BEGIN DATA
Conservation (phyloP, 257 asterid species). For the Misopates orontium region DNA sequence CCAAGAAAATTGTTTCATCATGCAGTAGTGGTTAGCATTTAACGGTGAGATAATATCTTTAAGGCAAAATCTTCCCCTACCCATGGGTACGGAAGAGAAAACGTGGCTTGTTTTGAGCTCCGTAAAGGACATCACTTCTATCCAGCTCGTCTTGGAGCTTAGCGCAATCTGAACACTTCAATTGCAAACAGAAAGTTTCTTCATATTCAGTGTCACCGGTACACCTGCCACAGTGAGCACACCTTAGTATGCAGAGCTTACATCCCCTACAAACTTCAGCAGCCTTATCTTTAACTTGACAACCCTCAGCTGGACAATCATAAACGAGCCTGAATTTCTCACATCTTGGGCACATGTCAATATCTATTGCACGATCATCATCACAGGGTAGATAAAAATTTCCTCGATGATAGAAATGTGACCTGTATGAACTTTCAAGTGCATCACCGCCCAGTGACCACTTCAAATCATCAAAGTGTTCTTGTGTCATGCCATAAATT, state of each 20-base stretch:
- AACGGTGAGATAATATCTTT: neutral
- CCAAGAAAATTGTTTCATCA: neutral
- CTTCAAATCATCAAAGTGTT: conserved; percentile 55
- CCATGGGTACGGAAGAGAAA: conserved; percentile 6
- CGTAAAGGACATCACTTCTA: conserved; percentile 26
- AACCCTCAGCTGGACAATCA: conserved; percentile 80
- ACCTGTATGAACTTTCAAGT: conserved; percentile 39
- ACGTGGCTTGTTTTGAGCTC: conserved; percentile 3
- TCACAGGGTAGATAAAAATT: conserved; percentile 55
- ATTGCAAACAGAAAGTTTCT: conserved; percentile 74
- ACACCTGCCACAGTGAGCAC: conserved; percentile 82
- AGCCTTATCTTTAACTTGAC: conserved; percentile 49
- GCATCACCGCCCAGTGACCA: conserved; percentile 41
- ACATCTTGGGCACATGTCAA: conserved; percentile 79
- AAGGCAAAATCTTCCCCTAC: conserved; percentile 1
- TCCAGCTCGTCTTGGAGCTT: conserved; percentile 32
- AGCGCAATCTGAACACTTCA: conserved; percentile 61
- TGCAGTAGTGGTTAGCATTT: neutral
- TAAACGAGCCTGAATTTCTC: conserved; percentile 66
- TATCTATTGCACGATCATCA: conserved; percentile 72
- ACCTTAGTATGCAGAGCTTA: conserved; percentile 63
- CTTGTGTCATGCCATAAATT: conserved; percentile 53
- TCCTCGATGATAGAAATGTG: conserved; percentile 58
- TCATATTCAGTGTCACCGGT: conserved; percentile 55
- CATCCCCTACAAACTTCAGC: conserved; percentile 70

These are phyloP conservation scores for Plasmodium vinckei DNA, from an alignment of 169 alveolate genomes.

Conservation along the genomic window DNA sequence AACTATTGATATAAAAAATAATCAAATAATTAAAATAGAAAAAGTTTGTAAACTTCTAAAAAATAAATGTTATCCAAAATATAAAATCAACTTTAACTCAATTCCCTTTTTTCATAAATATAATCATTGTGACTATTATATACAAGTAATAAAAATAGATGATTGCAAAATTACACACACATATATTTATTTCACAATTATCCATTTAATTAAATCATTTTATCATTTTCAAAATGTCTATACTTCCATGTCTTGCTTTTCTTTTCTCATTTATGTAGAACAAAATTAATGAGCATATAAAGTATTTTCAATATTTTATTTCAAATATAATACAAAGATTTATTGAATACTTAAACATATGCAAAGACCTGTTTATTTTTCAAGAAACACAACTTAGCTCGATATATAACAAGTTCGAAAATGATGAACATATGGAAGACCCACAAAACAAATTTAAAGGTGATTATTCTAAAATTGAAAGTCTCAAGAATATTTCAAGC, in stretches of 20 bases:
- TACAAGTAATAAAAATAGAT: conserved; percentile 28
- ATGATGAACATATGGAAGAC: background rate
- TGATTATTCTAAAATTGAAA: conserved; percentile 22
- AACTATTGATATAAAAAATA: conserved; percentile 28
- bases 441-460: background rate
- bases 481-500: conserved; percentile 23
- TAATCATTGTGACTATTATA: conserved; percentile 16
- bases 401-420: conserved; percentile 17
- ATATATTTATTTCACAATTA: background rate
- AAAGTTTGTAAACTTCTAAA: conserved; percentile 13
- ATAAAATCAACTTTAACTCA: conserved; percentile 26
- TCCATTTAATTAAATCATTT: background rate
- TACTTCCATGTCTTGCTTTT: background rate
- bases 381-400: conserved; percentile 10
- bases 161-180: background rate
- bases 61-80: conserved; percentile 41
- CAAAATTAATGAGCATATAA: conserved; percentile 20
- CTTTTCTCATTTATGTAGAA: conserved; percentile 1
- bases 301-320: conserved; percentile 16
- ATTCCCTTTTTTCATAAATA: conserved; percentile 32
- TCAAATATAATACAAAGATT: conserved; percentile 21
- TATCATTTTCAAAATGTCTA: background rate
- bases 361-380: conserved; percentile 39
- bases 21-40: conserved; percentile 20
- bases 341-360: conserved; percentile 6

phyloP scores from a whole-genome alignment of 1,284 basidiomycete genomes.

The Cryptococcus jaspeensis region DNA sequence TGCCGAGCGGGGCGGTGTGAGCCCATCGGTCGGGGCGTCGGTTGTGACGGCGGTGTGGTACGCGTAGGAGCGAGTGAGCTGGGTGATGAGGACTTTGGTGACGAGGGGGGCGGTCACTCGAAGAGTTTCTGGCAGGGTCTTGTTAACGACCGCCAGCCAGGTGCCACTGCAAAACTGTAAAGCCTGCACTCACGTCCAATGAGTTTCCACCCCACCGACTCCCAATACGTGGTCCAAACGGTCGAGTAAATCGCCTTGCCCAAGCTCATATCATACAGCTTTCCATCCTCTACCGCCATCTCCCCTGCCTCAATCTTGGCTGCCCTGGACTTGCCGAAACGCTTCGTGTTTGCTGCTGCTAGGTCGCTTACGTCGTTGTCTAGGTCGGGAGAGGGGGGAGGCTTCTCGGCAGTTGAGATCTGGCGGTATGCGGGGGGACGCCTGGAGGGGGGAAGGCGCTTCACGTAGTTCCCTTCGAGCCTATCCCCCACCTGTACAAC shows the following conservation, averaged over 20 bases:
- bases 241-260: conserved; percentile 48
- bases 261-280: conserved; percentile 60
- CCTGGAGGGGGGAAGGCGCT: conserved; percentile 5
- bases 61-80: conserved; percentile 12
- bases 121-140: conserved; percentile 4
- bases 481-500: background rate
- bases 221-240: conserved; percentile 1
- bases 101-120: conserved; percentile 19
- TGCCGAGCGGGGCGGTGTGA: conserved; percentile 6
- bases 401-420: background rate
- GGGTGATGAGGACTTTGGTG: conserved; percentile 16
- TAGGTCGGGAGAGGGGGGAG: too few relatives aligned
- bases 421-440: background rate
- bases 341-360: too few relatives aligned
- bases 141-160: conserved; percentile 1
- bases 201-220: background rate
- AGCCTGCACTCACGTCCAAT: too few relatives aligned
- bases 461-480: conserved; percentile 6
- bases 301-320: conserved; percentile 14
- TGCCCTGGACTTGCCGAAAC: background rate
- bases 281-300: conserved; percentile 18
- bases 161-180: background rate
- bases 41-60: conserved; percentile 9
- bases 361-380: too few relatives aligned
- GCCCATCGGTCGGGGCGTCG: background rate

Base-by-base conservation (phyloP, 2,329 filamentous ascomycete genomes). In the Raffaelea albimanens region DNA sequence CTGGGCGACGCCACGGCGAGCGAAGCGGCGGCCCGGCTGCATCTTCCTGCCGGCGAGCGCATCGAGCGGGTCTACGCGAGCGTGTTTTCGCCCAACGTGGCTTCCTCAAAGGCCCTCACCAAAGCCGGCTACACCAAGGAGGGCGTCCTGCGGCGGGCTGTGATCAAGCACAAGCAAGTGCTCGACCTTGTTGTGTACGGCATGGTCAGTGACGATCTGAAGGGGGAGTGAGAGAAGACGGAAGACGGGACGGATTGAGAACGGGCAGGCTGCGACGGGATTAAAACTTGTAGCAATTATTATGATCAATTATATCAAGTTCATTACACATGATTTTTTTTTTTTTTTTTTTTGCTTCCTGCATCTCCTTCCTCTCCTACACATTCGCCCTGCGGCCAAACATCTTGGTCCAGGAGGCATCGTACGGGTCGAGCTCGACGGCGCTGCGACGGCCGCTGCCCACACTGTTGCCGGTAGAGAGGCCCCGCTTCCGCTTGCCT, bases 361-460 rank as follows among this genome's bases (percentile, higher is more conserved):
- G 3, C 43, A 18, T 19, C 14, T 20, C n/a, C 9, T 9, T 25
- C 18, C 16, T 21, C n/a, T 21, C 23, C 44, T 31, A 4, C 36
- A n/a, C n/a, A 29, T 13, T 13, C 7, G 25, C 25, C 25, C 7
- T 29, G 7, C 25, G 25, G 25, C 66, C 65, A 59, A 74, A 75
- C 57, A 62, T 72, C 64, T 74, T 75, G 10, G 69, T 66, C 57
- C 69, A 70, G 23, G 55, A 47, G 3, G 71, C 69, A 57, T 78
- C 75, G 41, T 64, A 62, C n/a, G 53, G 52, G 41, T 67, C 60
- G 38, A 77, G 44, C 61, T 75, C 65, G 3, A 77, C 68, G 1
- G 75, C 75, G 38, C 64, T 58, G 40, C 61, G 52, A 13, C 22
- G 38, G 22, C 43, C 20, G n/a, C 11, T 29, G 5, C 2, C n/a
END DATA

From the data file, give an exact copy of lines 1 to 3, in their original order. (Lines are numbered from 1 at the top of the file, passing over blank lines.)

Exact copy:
Conservation (phyloP, 257 asterid species). For the Misopates orontium region DNA sequence CCAAGAAAATTGTTTCATCATGCAGTAGTGGTTAGCATTTAACGGTGAGATAATATCTTTAAGGCAAAATCTTCCCCTACCCATGGGTACGGAAGAGAAAACGTGGCTTGTTTTGAGCTCCGTAAAGGACATCACTTCTATCCAGCTCGTCTTGGAGCTTAGCGCAATCTGAACACTTCAATTGCAAACAGAAAGTTTCTTCATATTCAGTGTCACCGGTACACCTGCCACAGTGAGCACACCTTAGTATGCAGAGCTTACATCCCCTACAAACTTCAGCAGCCTTATCTTTAACTTGACAACCCTCAGCTGGACAATCATAAACGAGCCTGAATTTCTCACATCTTGGGCACATGTCAATATCTATTGCACGATCATCATCACAGGGTAGATAAAAATTTCCTCGATGATAGAAATGTGACCTGTATGAACTTTCAAGTGCATCACCGCCCAGTGACCACTTCAAATCATCAAAGTGTTCTTGTGTCATGCCATAAATT, state of each 20-base stretch:
- AACGGTGAGATAATATCTTT: neutral
- CCAAGAAAATTGTTTCATCA: neutral